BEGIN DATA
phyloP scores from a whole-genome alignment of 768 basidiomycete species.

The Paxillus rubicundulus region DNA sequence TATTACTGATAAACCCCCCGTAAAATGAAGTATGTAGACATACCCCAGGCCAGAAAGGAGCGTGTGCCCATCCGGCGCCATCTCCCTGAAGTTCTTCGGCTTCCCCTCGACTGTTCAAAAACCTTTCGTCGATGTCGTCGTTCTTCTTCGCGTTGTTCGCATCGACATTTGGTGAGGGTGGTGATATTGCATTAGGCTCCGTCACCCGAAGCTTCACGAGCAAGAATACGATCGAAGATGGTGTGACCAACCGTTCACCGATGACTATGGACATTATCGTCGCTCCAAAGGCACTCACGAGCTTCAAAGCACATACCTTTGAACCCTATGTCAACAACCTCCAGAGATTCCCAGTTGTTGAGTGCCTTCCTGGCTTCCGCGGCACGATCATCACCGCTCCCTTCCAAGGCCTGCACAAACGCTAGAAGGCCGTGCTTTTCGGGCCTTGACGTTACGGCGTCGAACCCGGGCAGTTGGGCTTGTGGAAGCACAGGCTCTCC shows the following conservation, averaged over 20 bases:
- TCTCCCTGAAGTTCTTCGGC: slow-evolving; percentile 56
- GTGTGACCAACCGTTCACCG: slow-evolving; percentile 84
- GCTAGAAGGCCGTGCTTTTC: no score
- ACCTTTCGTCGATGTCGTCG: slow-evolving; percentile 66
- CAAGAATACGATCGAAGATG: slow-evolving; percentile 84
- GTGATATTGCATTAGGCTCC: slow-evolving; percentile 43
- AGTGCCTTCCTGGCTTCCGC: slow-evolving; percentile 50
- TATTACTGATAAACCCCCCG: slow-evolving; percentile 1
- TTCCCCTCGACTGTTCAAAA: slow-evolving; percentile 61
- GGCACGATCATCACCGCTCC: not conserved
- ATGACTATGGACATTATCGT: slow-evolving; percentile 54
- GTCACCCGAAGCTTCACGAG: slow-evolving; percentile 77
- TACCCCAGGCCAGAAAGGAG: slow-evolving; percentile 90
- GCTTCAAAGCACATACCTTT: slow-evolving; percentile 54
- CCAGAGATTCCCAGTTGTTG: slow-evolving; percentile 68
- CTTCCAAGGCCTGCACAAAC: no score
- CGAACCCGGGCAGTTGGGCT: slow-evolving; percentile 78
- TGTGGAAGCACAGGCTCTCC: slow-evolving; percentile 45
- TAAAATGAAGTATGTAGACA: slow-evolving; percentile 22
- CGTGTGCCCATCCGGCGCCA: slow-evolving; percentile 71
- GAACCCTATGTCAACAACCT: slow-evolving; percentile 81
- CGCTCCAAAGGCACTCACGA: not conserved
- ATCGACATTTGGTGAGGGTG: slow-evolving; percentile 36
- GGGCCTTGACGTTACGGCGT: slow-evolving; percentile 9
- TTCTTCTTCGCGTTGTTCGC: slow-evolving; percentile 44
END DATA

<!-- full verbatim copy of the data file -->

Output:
phyloP scores from a whole-genome alignment of 768 basidiomycete species.

The Paxillus rubicundulus region DNA sequence TATTACTGATAAACCCCCCGTAAAATGAAGTATGTAGACATACCCCAGGCCAGAAAGGAGCGTGTGCCCATCCGGCGCCATCTCCCTGAAGTTCTTCGGCTTCCCCTCGACTGTTCAAAAACCTTTCGTCGATGTCGTCGTTCTTCTTCGCGTTGTTCGCATCGACATTTGGTGAGGGTGGTGATATTGCATTAGGCTCCGTCACCCGAAGCTTCACGAGCAAGAATACGATCGAAGATGGTGTGACCAACCGTTCACCGATGACTATGGACATTATCGTCGCTCCAAAGGCACTCACGAGCTTCAAAGCACATACCTTTGAACCCTATGTCAACAACCTCCAGAGATTCCCAGTTGTTGAGTGCCTTCCTGGCTTCCGCGGCACGATCATCACCGCTCCCTTCCAAGGCCTGCACAAACGCTAGAAGGCCGTGCTTTTCGGGCCTTGACGTTACGGCGTCGAACCCGGGCAGTTGGGCTTGTGGAAGCACAGGCTCTCC shows the following conservation, averaged over 20 bases:
- TCTCCCTGAAGTTCTTCGGC: slow-evolving; percentile 56
- GTGTGACCAACCGTTCACCG: slow-evolving; percentile 84
- GCTAGAAGGCCGTGCTTTTC: no score
- ACCTTTCGTCGATGTCGTCG: slow-evolving; percentile 66
- CAAGAATACGATCGAAGATG: slow-evolving; percentile 84
- GTGATATTGCATTAGGCTCC: slow-evolving; percentile 43
- AGTGCCTTCCTGGCTTCCGC: slow-evolving; percentile 50
- TATTACTGATAAACCCCCCG: slow-evolving; percentile 1
- TTCCCCTCGACTGTTCAAAA: slow-evolving; percentile 61
- GGCACGATCATCACCGCTCC: not conserved
- ATGACTATGGACATTATCGT: slow-evolving; percentile 54
- GTCACCCGAAGCTTCACGAG: slow-evolving; percentile 77
- TACCCCAGGCCAGAAAGGAG: slow-evolving; percentile 90
- GCTTCAAAGCACATACCTTT: slow-evolving; percentile 54
- CCAGAGATTCCCAGTTGTTG: slow-evolving; percentile 68
- CTTCCAAGGCCTGCACAAAC: no score
- CGAACCCGGGCAGTTGGGCT: slow-evolving; percentile 78
- TGTGGAAGCACAGGCTCTCC: slow-evolving; percentile 45
- TAAAATGAAGTATGTAGACA: slow-evolving; percentile 22
- CGTGTGCCCATCCGGCGCCA: slow-evolving; percentile 71
- GAACCCTATGTCAACAACCT: slow-evolving; percentile 81
- CGCTCCAAAGGCACTCACGA: not conserved
- ATCGACATTTGGTGAGGGTG: slow-evolving; percentile 36
- GGGCCTTGACGTTACGGCGT: slow-evolving; percentile 9
- TTCTTCTTCGCGTTGTTCGC: slow-evolving; percentile 44